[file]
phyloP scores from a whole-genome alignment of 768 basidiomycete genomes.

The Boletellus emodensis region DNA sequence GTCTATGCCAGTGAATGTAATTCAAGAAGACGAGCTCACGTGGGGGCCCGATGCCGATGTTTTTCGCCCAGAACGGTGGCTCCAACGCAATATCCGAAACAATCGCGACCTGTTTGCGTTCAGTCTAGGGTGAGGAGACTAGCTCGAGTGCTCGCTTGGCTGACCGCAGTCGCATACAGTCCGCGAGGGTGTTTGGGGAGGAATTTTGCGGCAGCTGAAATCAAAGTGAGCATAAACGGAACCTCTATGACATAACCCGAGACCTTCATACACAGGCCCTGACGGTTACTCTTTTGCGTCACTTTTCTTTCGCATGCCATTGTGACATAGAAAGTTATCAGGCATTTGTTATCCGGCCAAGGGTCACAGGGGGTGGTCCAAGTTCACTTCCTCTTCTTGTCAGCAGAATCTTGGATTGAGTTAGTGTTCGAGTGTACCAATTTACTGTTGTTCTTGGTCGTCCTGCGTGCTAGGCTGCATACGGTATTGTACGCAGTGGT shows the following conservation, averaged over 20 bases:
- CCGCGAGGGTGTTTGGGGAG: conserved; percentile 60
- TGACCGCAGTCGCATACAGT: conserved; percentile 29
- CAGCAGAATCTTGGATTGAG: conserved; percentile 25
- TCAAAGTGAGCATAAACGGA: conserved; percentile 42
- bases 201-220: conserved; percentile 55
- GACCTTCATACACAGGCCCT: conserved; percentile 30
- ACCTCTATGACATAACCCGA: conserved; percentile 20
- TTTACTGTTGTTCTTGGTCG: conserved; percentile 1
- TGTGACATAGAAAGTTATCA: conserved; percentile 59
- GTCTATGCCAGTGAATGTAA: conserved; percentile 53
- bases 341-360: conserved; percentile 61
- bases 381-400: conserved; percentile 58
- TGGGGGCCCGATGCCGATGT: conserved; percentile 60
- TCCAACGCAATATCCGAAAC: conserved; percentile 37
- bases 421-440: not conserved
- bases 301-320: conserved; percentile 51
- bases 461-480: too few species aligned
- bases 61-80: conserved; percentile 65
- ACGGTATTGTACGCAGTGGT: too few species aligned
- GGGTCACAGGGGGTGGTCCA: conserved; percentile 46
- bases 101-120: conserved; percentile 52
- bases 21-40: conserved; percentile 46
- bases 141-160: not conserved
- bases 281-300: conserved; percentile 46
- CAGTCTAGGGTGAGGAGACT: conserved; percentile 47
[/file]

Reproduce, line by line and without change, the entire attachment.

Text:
phyloP scores from a whole-genome alignment of 768 basidiomycete genomes.

The Boletellus emodensis region DNA sequence GTCTATGCCAGTGAATGTAATTCAAGAAGACGAGCTCACGTGGGGGCCCGATGCCGATGTTTTTCGCCCAGAACGGTGGCTCCAACGCAATATCCGAAACAATCGCGACCTGTTTGCGTTCAGTCTAGGGTGAGGAGACTAGCTCGAGTGCTCGCTTGGCTGACCGCAGTCGCATACAGTCCGCGAGGGTGTTTGGGGAGGAATTTTGCGGCAGCTGAAATCAAAGTGAGCATAAACGGAACCTCTATGACATAACCCGAGACCTTCATACACAGGCCCTGACGGTTACTCTTTTGCGTCACTTTTCTTTCGCATGCCATTGTGACATAGAAAGTTATCAGGCATTTGTTATCCGGCCAAGGGTCACAGGGGGTGGTCCAAGTTCACTTCCTCTTCTTGTCAGCAGAATCTTGGATTGAGTTAGTGTTCGAGTGTACCAATTTACTGTTGTTCTTGGTCGTCCTGCGTGCTAGGCTGCATACGGTATTGTACGCAGTGGT shows the following conservation, averaged over 20 bases:
- CCGCGAGGGTGTTTGGGGAG: conserved; percentile 60
- TGACCGCAGTCGCATACAGT: conserved; percentile 29
- CAGCAGAATCTTGGATTGAG: conserved; percentile 25
- TCAAAGTGAGCATAAACGGA: conserved; percentile 42
- bases 201-220: conserved; percentile 55
- GACCTTCATACACAGGCCCT: conserved; percentile 30
- ACCTCTATGACATAACCCGA: conserved; percentile 20
- TTTACTGTTGTTCTTGGTCG: conserved; percentile 1
- TGTGACATAGAAAGTTATCA: conserved; percentile 59
- GTCTATGCCAGTGAATGTAA: conserved; percentile 53
- bases 341-360: conserved; percentile 61
- bases 381-400: conserved; percentile 58
- TGGGGGCCCGATGCCGATGT: conserved; percentile 60
- TCCAACGCAATATCCGAAAC: conserved; percentile 37
- bases 421-440: not conserved
- bases 301-320: conserved; percentile 51
- bases 461-480: too few species aligned
- bases 61-80: conserved; percentile 65
- ACGGTATTGTACGCAGTGGT: too few species aligned
- GGGTCACAGGGGGTGGTCCA: conserved; percentile 46
- bases 101-120: conserved; percentile 52
- bases 21-40: conserved; percentile 46
- bases 141-160: not conserved
- bases 281-300: conserved; percentile 46
- CAGTCTAGGGTGAGGAGACT: conserved; percentile 47